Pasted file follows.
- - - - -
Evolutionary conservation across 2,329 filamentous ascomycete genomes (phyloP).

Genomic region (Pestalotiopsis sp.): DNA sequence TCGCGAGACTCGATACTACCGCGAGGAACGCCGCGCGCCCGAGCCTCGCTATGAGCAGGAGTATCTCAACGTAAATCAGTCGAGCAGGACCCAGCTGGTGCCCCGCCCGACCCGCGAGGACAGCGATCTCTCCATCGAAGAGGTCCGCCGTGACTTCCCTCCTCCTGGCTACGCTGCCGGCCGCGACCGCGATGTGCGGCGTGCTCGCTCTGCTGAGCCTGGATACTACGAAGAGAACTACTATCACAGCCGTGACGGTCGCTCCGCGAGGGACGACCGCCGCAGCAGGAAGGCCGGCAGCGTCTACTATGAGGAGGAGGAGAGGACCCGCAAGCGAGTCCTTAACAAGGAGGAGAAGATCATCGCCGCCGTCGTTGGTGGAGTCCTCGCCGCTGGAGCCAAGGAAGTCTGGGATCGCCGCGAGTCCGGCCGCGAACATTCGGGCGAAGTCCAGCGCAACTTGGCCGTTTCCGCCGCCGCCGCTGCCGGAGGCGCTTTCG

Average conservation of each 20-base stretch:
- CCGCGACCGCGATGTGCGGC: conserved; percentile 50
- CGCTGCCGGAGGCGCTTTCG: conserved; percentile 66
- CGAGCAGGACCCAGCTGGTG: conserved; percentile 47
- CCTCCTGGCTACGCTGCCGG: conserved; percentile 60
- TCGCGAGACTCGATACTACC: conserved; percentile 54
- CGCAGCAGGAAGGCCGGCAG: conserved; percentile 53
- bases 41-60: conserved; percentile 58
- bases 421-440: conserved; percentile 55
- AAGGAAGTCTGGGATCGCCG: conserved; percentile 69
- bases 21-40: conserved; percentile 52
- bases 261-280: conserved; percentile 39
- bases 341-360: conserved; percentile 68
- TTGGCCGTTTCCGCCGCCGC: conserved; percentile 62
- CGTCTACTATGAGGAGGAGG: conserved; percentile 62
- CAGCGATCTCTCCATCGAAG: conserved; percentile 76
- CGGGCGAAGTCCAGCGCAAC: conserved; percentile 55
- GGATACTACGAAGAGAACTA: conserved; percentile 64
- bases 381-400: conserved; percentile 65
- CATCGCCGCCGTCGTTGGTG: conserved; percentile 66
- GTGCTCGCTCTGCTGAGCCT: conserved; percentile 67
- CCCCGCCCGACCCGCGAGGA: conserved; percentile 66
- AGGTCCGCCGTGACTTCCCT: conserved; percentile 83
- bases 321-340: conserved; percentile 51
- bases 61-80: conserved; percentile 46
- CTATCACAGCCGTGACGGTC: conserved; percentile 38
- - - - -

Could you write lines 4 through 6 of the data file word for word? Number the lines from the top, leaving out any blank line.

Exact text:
- CCGCGACCGCGATGTGCGGC: conserved; percentile 50
- CGCTGCCGGAGGCGCTTTCG: conserved; percentile 66
- CGAGCAGGACCCAGCTGGTG: conserved; percentile 47